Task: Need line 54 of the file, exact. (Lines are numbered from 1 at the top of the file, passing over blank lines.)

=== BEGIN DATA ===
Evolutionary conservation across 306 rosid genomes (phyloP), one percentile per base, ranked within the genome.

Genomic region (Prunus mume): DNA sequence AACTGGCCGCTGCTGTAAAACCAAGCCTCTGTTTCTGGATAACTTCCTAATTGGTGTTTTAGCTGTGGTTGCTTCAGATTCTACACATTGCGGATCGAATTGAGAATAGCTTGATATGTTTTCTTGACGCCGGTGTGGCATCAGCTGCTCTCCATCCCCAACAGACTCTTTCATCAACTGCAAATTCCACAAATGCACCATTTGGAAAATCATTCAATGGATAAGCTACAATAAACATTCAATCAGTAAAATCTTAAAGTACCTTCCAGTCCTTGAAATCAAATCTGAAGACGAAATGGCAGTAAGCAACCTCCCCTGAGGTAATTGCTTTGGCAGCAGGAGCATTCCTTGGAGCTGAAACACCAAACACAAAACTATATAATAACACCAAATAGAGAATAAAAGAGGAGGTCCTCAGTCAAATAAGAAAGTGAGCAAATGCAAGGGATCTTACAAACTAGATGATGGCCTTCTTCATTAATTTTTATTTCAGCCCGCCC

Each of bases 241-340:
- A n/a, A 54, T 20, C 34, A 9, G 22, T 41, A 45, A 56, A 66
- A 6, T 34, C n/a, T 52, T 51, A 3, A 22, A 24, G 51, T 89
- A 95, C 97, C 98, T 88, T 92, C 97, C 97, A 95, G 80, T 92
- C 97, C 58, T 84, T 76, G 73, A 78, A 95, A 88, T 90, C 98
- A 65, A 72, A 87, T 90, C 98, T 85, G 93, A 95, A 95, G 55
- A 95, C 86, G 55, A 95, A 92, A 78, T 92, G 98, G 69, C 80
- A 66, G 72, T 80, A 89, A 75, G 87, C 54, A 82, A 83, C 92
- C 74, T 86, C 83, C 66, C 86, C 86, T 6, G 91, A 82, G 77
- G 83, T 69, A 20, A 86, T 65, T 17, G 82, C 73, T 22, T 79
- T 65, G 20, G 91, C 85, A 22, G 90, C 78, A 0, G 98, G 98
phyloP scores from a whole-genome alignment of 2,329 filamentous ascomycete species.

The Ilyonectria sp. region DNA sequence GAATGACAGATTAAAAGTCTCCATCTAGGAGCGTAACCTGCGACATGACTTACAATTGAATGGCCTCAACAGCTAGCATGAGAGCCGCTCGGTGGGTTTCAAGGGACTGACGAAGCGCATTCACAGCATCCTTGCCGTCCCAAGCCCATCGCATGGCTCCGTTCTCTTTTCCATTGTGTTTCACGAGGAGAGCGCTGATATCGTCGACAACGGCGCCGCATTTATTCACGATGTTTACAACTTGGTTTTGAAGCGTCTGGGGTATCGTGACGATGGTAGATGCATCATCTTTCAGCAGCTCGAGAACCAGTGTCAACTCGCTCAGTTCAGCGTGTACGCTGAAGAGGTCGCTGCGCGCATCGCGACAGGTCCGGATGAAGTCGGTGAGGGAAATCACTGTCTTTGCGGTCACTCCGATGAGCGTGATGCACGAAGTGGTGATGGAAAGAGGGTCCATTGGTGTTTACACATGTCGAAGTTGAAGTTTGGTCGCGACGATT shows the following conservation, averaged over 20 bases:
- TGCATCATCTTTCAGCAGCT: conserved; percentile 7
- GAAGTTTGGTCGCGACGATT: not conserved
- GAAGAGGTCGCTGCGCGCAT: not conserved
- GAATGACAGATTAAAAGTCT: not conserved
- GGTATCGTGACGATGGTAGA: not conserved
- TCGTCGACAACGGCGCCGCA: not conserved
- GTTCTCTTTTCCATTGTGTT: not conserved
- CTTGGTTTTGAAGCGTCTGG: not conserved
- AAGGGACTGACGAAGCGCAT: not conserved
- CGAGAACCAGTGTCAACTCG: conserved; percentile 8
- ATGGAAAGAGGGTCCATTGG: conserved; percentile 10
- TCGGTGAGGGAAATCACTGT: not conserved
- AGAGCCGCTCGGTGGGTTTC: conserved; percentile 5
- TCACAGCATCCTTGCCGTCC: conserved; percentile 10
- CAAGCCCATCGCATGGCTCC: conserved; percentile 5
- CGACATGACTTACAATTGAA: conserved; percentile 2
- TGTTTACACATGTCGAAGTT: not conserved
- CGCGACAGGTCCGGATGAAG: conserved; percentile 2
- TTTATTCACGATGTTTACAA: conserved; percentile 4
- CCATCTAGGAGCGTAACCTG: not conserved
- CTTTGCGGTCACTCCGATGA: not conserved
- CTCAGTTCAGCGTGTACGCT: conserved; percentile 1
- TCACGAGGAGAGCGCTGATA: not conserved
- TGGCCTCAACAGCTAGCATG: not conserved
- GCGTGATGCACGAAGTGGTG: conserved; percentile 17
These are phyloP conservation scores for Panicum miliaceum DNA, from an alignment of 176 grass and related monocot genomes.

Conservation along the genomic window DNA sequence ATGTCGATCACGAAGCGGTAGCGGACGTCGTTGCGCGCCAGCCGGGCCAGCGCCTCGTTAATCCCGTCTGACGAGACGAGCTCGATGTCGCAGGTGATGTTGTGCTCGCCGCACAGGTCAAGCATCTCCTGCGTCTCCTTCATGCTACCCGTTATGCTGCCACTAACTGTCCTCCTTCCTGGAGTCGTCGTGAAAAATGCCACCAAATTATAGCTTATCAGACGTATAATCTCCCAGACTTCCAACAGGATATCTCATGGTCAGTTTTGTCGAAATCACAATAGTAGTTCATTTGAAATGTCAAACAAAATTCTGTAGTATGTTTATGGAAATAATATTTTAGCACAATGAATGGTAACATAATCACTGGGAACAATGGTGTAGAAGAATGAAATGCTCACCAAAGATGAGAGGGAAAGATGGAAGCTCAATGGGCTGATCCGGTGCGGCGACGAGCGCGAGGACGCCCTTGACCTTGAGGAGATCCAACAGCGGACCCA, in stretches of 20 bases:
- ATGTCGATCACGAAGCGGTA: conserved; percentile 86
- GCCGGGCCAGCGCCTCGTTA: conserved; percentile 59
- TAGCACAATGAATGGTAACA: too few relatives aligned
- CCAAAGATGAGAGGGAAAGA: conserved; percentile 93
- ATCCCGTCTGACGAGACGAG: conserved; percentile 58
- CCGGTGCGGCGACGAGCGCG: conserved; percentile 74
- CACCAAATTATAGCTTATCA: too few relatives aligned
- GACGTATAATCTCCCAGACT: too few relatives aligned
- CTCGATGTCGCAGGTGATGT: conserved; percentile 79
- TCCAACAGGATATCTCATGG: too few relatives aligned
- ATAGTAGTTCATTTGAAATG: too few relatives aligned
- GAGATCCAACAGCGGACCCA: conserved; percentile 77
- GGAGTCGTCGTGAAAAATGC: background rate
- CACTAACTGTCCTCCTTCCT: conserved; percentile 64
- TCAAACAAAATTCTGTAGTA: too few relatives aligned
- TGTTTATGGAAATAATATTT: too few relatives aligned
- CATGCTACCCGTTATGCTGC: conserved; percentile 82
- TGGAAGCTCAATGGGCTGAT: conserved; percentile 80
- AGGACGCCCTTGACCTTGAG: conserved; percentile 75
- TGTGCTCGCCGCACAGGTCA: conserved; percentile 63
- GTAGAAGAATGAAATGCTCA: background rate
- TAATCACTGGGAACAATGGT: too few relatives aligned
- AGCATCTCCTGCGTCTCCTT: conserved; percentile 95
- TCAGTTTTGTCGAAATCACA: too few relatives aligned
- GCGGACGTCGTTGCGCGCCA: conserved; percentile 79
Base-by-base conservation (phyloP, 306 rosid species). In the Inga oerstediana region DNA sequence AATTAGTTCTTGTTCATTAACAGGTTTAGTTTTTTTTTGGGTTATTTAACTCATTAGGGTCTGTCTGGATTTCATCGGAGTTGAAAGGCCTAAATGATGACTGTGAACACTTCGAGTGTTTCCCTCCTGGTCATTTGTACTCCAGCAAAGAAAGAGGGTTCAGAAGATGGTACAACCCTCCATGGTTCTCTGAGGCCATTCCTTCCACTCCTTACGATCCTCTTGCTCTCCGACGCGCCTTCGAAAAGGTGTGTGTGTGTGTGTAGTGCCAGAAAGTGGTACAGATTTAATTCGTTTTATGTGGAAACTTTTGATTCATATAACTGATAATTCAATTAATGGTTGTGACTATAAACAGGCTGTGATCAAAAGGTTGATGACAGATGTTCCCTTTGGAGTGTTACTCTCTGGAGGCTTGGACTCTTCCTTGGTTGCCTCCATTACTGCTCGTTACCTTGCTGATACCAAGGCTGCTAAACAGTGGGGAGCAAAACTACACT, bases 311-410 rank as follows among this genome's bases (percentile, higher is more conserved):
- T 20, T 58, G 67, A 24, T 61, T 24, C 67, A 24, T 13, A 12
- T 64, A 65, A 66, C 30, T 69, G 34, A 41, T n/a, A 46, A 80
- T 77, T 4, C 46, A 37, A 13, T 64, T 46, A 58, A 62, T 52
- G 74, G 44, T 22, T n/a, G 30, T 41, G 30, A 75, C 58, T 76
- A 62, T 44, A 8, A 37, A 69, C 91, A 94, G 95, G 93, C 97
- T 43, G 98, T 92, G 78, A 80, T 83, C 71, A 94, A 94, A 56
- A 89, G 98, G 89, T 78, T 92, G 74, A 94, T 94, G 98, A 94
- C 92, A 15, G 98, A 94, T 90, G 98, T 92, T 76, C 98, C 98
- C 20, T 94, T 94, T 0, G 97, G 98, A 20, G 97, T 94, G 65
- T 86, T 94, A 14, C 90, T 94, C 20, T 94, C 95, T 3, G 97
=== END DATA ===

- GAGATCCAACAGCGGACCCA: conserved; percentile 77